If you are asking the question, Which Watch Brands Hold Their Value, it’s an important one. There are over 1000 watch brands in the world. Around 985 hold no value at all.
As hard a truth that is to digest, it is sadly the case with watches when you consider them as investments. The watch brands below are known to hold value for multiple reasons but initially, we wanted to start by giving you the main brands that hold value best and in some cases due to rarity and editions, go up in value.
This can be from day one or after a certain time of being on the market. Here are the top brands in no particular order that hold value best. We will then explain why this is the case and in all cases this is true.
The Top Watch Brands Which Hold Their Value
Looking at the list above it becomes clear that most of the brands have over a hundred year heritage. This not only is a testament to their lasting power, it also is a confidence booster for previous and future buyers that the brand has withstood numerous wars, turmoils, cultural or sociological shifts and still remained relevant.
Whilst one or two of the brands may have gone down in terms of the volume they produce, most of the companies have kept on increasing in value. Some are now goliaths and singlehandedly are worth Billions of dollars in market capitalization. Others have gone on to be purchased by larger luxury conglomerates.
This not only gives them the financial backing to market and increase their presence in emerging markets it also gives them the expertise in marketing and production to muscle their way into what can be a crowded market.
Cartier is owned by Richemont for instance, the same company that owns IWC, Piaget, Van Cleef and Arpels, Chloe and A. Lange & Söhne.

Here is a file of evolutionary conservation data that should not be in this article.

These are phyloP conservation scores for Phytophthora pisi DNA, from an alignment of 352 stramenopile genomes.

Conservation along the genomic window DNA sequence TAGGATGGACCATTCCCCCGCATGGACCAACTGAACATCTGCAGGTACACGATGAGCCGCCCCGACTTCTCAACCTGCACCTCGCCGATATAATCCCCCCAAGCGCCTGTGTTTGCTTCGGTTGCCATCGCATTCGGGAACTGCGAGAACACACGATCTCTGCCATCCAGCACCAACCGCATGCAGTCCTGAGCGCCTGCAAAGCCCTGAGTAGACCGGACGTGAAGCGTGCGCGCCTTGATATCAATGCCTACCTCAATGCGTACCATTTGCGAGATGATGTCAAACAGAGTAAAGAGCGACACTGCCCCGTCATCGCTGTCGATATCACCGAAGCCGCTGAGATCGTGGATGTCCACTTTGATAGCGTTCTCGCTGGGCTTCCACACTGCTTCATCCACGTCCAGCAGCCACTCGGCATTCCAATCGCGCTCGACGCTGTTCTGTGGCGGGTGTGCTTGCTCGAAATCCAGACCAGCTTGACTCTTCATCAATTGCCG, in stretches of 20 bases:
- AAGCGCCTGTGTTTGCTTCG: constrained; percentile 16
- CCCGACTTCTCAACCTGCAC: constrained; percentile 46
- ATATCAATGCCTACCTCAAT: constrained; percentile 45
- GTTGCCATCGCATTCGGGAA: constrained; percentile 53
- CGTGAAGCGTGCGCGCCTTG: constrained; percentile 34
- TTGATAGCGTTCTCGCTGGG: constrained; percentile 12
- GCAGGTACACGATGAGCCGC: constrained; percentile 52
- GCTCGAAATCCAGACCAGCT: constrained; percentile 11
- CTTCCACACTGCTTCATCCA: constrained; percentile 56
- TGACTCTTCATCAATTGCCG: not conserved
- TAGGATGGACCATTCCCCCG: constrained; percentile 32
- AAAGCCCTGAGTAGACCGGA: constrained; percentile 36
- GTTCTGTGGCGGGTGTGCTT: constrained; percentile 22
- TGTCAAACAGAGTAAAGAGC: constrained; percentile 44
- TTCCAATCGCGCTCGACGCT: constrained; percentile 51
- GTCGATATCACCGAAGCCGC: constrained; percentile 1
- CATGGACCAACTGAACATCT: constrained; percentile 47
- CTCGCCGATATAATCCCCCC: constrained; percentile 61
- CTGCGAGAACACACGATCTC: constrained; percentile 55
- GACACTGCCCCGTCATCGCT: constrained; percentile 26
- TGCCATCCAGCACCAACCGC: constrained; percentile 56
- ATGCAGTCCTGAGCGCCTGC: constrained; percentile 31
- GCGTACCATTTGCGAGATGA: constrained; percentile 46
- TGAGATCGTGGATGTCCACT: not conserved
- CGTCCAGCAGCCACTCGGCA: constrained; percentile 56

On the other hand, Rolex is held in a trust which classes itself as a charity, not having to release its sales figures or production details, giving a certain air of mystery. Patek Philippe, for instance, is still family-owned, fending off past hostile takeover bids from larger conglomerates which want another star brand in their portfolio.
Another reason the brands above hold their value is due to the production volumes and systems the company employs. Without exception, every single watch brand in the list is manufactured in Switzerland and Geneva in most cases.
This Mecca of watchmaking is the perfect environment where new movements are concocted and produced, in most cases in-house.
There is a certain strategic advantage to being a manufacturer in Switzerland. Apart from banking on the Made in Switzerland brand, which has become synonymous with watchmaking, it is also a country that chooses to stay out of major conflicts.
A small but autonomous region in Europe allows it to control what it chooses to produce and export. A smaller populace and little competition in luxury watchmaking give the country strategic advantage of banking on its own history and heritage in watchmaking also.
When considering investing in a luxury watch it is important to see where was it produced and manufacturing in Switzerland is very different to manufacturing in China where a quartz movement can be made for less than half a dollar. Fact…
When it comes to materials, watches that hold their values are not always manufactured in precious metals or precious stones. Sure Platinum and Gold are noble metals which are finite in availability however, you will see bigger drops in prices on these watches in terms of value and in some cases, one can even negotiate a price on precious metal watches.
Oddly enough it is the steel counterparts in the more desired models that hold their values best. There is a simple supply and demand issue here. When you consider Rolex for instance, the stainless steel Daytona is far more desirable than the white gold one.